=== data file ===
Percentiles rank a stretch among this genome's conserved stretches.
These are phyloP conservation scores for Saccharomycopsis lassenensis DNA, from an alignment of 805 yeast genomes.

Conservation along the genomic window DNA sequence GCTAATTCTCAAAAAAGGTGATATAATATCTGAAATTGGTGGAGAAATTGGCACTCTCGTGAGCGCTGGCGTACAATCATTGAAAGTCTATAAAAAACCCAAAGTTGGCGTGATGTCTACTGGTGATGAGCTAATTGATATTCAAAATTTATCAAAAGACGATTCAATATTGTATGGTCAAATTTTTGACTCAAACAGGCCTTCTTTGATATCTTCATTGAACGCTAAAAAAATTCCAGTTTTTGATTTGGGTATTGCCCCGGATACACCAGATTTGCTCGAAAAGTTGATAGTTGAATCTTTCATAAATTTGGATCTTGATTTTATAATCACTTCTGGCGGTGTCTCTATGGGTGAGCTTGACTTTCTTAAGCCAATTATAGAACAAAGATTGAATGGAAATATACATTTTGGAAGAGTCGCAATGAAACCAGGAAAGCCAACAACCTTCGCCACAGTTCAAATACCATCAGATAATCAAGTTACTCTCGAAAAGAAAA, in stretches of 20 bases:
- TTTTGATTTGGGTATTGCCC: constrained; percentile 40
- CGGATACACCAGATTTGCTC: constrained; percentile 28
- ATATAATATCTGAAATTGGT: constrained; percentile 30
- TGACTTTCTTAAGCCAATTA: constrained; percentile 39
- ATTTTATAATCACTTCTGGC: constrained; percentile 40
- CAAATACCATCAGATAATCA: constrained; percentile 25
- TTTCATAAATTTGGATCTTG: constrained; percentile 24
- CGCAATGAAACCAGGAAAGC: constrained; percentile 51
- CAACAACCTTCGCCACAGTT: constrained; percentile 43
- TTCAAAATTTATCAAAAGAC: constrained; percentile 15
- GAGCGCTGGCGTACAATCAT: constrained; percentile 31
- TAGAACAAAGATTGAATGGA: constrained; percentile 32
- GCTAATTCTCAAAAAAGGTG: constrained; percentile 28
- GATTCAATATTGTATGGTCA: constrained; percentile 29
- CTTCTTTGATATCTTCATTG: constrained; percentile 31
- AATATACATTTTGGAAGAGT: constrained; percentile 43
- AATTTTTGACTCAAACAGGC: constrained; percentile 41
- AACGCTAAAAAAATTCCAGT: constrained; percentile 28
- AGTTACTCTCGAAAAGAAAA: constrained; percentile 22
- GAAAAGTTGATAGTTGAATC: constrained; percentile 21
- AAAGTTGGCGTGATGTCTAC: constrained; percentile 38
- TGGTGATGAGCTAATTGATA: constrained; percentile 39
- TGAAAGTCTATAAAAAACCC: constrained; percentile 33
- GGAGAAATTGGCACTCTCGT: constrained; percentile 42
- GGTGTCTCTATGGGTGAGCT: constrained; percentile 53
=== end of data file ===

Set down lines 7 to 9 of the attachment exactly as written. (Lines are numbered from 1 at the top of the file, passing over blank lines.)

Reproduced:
- TGACTTTCTTAAGCCAATTA: constrained; percentile 39
- ATTTTATAATCACTTCTGGC: constrained; percentile 40
- CAAATACCATCAGATAATCA: constrained; percentile 25